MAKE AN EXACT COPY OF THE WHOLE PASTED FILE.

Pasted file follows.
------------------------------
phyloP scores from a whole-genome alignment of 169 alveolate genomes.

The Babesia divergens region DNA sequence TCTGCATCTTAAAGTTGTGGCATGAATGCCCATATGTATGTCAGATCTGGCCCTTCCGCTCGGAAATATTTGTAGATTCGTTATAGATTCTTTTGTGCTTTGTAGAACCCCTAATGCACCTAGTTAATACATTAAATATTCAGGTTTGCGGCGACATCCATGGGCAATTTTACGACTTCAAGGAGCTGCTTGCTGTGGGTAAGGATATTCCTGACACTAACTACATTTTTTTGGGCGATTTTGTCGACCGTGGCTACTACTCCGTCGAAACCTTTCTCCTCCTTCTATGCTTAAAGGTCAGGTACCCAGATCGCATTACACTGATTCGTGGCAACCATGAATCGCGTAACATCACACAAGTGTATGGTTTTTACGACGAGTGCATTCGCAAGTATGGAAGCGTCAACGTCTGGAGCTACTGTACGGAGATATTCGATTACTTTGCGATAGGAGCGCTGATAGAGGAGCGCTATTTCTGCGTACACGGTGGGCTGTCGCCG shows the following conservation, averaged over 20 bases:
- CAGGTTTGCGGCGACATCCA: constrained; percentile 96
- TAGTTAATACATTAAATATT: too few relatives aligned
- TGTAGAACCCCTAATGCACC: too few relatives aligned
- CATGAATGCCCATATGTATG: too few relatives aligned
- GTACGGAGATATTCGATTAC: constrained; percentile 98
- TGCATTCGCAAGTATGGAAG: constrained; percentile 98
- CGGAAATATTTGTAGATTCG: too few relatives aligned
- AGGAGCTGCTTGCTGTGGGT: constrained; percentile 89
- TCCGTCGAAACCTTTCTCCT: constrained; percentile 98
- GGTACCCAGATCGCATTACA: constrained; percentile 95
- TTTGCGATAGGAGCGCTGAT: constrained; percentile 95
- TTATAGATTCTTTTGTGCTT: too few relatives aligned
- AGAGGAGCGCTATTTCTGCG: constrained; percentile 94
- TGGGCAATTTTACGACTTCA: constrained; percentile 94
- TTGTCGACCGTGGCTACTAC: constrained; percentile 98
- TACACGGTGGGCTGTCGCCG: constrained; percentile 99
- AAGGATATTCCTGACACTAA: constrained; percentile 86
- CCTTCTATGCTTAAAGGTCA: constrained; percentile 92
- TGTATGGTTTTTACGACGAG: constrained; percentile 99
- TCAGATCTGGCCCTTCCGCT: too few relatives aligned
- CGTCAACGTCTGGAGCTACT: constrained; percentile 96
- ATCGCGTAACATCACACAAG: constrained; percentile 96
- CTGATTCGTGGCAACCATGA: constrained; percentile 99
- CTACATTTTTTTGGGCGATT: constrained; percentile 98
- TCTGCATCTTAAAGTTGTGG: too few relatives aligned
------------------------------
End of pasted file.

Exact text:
phyloP scores from a whole-genome alignment of 169 alveolate genomes.

The Babesia divergens region DNA sequence TCTGCATCTTAAAGTTGTGGCATGAATGCCCATATGTATGTCAGATCTGGCCCTTCCGCTCGGAAATATTTGTAGATTCGTTATAGATTCTTTTGTGCTTTGTAGAACCCCTAATGCACCTAGTTAATACATTAAATATTCAGGTTTGCGGCGACATCCATGGGCAATTTTACGACTTCAAGGAGCTGCTTGCTGTGGGTAAGGATATTCCTGACACTAACTACATTTTTTTGGGCGATTTTGTCGACCGTGGCTACTACTCCGTCGAAACCTTTCTCCTCCTTCTATGCTTAAAGGTCAGGTACCCAGATCGCATTACACTGATTCGTGGCAACCATGAATCGCGTAACATCACACAAGTGTATGGTTTTTACGACGAGTGCATTCGCAAGTATGGAAGCGTCAACGTCTGGAGCTACTGTACGGAGATATTCGATTACTTTGCGATAGGAGCGCTGATAGAGGAGCGCTATTTCTGCGTACACGGTGGGCTGTCGCCG shows the following conservation, averaged over 20 bases:
- CAGGTTTGCGGCGACATCCA: constrained; percentile 96
- TAGTTAATACATTAAATATT: too few relatives aligned
- TGTAGAACCCCTAATGCACC: too few relatives aligned
- CATGAATGCCCATATGTATG: too few relatives aligned
- GTACGGAGATATTCGATTAC: constrained; percentile 98
- TGCATTCGCAAGTATGGAAG: constrained; percentile 98
- CGGAAATATTTGTAGATTCG: too few relatives aligned
- AGGAGCTGCTTGCTGTGGGT: constrained; percentile 89
- TCCGTCGAAACCTTTCTCCT: constrained; percentile 98
- GGTACCCAGATCGCATTACA: constrained; percentile 95
- TTTGCGATAGGAGCGCTGAT: constrained; percentile 95
- TTATAGATTCTTTTGTGCTT: too few relatives aligned
- AGAGGAGCGCTATTTCTGCG: constrained; percentile 94
- TGGGCAATTTTACGACTTCA: constrained; percentile 94
- TTGTCGACCGTGGCTACTAC: constrained; percentile 98
- TACACGGTGGGCTGTCGCCG: constrained; percentile 99
- AAGGATATTCCTGACACTAA: constrained; percentile 86
- CCTTCTATGCTTAAAGGTCA: constrained; percentile 92
- TGTATGGTTTTTACGACGAG: constrained; percentile 99
- TCAGATCTGGCCCTTCCGCT: too few relatives aligned
- CGTCAACGTCTGGAGCTACT: constrained; percentile 96
- ATCGCGTAACATCACACAAG: constrained; percentile 96
- CTGATTCGTGGCAACCATGA: constrained; percentile 99
- CTACATTTTTTTGGGCGATT: constrained; percentile 98
- TCTGCATCTTAAAGTTGTGG: too few relatives aligned